By Rosanna Caira, Editor & Publisher, Foodservice and Hospitality magazine
As the COVID-19 crisis continues to worsen around the world, economies continue to feel the devastation. In the U.S., the pandemic has taken its toll on the number of restaurant closures and layoffs. In a webinar called “State of Our Industry: A discussion of the current restaurant landscape,” held last week, organized by Technomic and sponsored by Unilever, Joe Pawlak, managing principal, Technomic, spoke about the seismic changes being felt across all segments of the industry south of the border.
Pawlak began the webinar by providing a birds-eye view of the industry in 2019. “If you look at the past five years, you’ll see that [in] the Top-500 chains, unit growth decelerated since 2015. While we’re seeing growth in sales of 4.1 per cent, it’s not coming from new units…it’s come from menu price increases and premiumization.”
He then jumped into the current impact of the health crisis, citing statistics from the National Restaurant Association (NRA), which show that in a matter of weeks, the pandemic has caused three per cent of restaurants (21,000 units) to close permanently, with 11-per-cent more in the past 30 days. A total of three million jobs have been lost, with 70 per cent of the industry’s labour force either laid off or had their hours reduced. An additional 50 per cent of workers are expected to be laid off. The news has been impactful on all levels, with Technomic estimating 86 per cent of operators are seeing sales and traffic declines. All told, there’s been a 45-per-cent decline in average consumer spending. As expected, the economic picture during this time is bleak, with GDP dropping in the first quarter by 1.8 per cent and 15.3 per cent in second quarter. The unemployment rate in the U.S. has grown to 7.4 per cent.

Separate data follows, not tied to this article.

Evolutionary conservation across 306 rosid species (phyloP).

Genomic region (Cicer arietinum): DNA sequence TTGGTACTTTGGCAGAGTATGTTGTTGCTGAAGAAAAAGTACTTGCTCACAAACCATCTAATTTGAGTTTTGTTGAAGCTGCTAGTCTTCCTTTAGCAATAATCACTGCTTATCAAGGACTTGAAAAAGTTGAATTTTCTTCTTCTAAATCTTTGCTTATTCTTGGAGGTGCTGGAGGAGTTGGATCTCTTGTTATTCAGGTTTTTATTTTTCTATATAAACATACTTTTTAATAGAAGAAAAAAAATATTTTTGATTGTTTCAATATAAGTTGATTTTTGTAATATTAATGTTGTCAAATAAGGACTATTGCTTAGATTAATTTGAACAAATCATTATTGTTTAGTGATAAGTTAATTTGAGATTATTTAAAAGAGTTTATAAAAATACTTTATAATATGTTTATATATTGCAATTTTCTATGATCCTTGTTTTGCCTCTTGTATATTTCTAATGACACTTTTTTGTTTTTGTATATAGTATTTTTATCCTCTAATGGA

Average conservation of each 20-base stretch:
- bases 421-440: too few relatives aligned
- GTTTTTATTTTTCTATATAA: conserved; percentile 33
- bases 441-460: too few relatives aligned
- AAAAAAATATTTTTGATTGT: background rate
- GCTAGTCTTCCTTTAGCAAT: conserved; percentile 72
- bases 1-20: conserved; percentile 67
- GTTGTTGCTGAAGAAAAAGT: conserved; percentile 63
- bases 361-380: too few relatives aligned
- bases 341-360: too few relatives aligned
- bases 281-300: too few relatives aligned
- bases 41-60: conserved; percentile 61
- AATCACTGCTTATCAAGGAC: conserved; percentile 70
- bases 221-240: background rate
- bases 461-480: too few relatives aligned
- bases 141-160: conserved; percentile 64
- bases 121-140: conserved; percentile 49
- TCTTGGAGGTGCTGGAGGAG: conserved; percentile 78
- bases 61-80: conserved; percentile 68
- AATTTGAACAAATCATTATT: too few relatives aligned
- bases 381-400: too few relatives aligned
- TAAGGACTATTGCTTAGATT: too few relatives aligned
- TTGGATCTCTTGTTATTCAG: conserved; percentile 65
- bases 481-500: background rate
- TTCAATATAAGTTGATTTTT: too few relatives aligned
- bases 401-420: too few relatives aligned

While Pawlak says “it’s too early” to tell how long this situation will continue and notes the impact will be different depending on which models you look at, what can be seen is that “Takeout is becoming more prominent as well as delivery, both for casual and QSR as consumers are increasingly staying at home.” Pawlak adds “Working at home is having a big effect on our industry,” with more than double the number of people working at home since the Coronavirus situation has taken effect. “It’s grown from 18 per cent to 26 per cent,” says Pawlak, adding this shift “has caused stress at lunch and breakfast dayparts.”
Interestingly, during this downturn, many operators have been forced to pivot to takeout and delivery due to continuing restrictions on social distancing. While casual dining has shown the most significant losses during this time, operators who have turned to takeout have shown increases. It’s also forced operators to get more creative with a number of initiatives being taken to offset the losses. These initiatives have ranged from menu adjustments, royalty relief, added curbside service, the introduction of adult-beverage delivery and component meal kits, to name a few.
To summarize, while no one can predict how long this health crisis will last, Pawlak highlights three scenarios moving forward. The short-term scenario will see new COVID-19 cases plateau and decline start happening in the second quarter with dining-in restrictions lifted in mid- to late-Q2. A mild resulting recession is foreseen for the remainder of the year. In the mid-term scenario, Technomic predicts new COVID-19 cases will plateau and decline beginning in late Q2 and early Q3, with home and dining restrictions lifted in Q3 and the economy stuck in a mild recession for the remainder of the year. Finally, a longer-term scenario would see the first wave of COVID-19 cases plateau and decline beginning in late Q2 and early Q3; home and dining-in restrictions lifted in Q3; and a second wave of COVID-19 cases appearing in Q4 with a recession for the remainder of the year.
Regardless which scenario plays out, the impact to the industry is devastating and the effects will be felt for a long time. But Technomic does believe pent-up demand will drive a short-term bump. Still, Pawlak says we can expect the possibility of fewer restaurants, short-term industry contraction with longer-term return to pre-COVID-19 levels, and he adds, it’s possible the new normal will also see less direct customer interaction, a stronger focus on sanitation, the expectation for free delivery and more off-premise dining.